A person who has been convicted of a felony in California has a chance to apply for Governor’s pardon. A Governor’s pardon is an honor that can be granted to an individual who can show excellent behavior and a law-abiding life following his conviction.
Who Can Apply for a Governor’s Pardon?
Generally, any person with a California state conviction is eligible to apply to the Governor for a pardon, a form of executive clemency–whenever an executive shows mercy in any form including pardon, reduction, stay. The Governor cannot pardon convictions from other states or federal and military convictions. People convicted in other states shall obtain a pardon in that state and people convicted in federal and military crimes can only be pardoned by the US president.
What are the Benefits of a Governors Pardon?
If a person is granted a pardon the following rights will be restored:
- Right to own and possess firearms under 2nd Amendment (unless person had felony conviction involving the use of a dangerous weapon).
- Right to serve on California criminal or civil jury
- Ability to serve as a state parole officer or county probation officer
- Right to apply for a state professional licensing without being automatically disqualified
- Relief from a duty to register as a sex offender
What are the Limitations of a Governor’s Pardon?
A Governor’s pardon does not restore the following rights and limitations:
- A person cannot serve as a peace officer
- Record of conviction is not sealed or erased and a person must disclose his conviction when applying for public employment and citizenship
- In case a person is convicted of an offense after the pardon was granted, his prior conviction can be used against him to enhance the sentence and impeach his credibility
- A pardon doesn’t protect a person from deportation in case he is not a U.S. citizen and has immigration issues
- A right to own or possess firearms will not be restored in case the conviction was connected with domestic violence or involved the use of a dangerous weapon
How to Obtain a Governor’s Pardon in California?
- Obtain a Certificate of Rehabilitation (COR) from the Superior Court, see Los Angeles Superior Court Instruction Packet.
- Certificate of Rehabilitation is a court order that attests to a person’s rehabilitation.
- How Does Someone Become Eligible for Receiving a COR in California? Eligibility for receiving a certificate of rehabilitation (“COR”) include the following:
- Person must have continuously live in California for the past 5 years since his release or for 3 years in case he was on parole
- Additional waiting period has passed since person was released
- Person has not been jailed or imprisoned since the end of his sentence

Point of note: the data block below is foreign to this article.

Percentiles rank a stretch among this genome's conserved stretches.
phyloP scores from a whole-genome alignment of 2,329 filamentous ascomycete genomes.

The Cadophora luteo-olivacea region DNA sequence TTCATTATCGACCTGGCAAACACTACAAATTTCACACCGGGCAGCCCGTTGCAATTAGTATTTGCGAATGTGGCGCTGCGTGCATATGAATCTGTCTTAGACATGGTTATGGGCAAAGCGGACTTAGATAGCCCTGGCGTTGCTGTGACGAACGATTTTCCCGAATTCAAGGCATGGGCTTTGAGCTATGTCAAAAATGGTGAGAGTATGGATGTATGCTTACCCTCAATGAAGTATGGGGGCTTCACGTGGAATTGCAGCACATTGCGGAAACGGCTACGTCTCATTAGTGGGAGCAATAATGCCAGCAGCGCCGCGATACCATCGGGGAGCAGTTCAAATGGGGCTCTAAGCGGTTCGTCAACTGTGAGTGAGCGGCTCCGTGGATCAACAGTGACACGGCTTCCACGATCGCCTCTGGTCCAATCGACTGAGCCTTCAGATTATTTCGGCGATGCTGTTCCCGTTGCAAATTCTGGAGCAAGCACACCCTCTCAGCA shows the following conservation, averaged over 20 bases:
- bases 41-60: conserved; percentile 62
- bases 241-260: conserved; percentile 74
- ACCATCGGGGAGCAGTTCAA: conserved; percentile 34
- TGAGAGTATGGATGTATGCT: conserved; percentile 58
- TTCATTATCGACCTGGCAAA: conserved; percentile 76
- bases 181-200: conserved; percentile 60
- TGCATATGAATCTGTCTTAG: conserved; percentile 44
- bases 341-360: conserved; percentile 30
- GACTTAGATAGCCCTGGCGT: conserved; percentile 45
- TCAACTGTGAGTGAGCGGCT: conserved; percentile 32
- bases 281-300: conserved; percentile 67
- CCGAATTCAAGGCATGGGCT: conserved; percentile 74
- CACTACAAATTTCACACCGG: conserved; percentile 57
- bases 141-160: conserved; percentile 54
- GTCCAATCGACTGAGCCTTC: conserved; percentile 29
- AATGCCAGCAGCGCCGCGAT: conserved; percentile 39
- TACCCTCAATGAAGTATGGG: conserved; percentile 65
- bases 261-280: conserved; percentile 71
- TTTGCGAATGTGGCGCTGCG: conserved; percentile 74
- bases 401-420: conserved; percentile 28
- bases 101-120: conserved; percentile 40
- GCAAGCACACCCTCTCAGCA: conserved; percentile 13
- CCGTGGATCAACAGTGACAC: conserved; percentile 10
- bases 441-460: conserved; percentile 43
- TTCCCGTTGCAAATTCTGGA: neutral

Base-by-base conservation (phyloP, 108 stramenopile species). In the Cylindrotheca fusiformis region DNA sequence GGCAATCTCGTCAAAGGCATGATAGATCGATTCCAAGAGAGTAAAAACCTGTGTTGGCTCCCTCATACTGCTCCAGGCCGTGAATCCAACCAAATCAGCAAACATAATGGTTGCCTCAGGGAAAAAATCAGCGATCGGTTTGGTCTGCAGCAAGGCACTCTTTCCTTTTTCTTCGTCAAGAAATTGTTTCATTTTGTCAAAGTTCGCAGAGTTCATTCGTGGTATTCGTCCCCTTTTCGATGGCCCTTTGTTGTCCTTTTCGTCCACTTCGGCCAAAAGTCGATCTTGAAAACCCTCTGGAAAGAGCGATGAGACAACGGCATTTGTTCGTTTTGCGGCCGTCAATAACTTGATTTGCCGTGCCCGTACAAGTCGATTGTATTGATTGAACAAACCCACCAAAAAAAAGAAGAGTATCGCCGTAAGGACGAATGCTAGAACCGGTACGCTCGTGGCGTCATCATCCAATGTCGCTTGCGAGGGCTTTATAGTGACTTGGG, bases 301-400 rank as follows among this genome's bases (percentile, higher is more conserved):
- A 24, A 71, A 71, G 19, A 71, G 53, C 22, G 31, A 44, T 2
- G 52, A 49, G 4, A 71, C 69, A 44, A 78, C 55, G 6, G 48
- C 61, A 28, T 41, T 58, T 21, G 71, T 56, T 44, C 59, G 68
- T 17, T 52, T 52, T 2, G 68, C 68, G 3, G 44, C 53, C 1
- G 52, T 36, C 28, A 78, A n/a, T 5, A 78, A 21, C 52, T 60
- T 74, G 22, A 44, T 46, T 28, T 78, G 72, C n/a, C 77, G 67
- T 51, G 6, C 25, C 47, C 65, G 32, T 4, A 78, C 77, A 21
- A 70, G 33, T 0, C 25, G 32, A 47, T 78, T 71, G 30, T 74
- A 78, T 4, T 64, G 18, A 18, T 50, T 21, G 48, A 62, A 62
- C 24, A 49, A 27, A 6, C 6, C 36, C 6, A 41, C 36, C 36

- Person is not currently on probation for a felony conviction.
- Person is not deemed ineligible to obtain a California Certificate of Rehabilitation.
- Person must have lived a custody-free life
- Person must show proof of rehabilitation and convince the judge that he deserve to exercise all the civil and political rights of citizenship.
- Use a direct pardon application
Direct Pardon Application
Direct pardon application is available to individuals who are ineligible for a COR. A person must use the direct pardon process in case he was convicted of a crime in California and now reside outside the state.
- How to Obtain a Direct Pardon Application in California? A person can find the application by accessing the Governor’s website at https://www.gov.ca.gov/ or can request it in writing from the following address:: Governor’s Office of State Capitol, Attention: Legal Affairs, Sacramento, CA 95814
Where Do You Send an Application for Executive Clemency?
A person must first complete the Application for Executive Clemency. After that, he must send the Notice of Intent to Apply for Executive Clemency to the District Attorney in each county where he was convicted. Once notice is given, a person must submit the Application for Executive Clemency to the Office of Governor.
Application for Executive Clemency Review Process
Once the Governor’s Office receives a direct pardon application or a Certificate of Rehabilitation, the Office usually forwards it to the Board of Parole Hearings. The Board can conduct an investigation, contact the investigating law enforcement agency or the District Attorney and make a proposal on whether a pardon should be granted or not. In case the person has been convicted of more than one felony, the California Supreme Court must give its recommendation on granting a pardon to him before the Governor can do so.
Also see Criminal Law
Also see Court Forms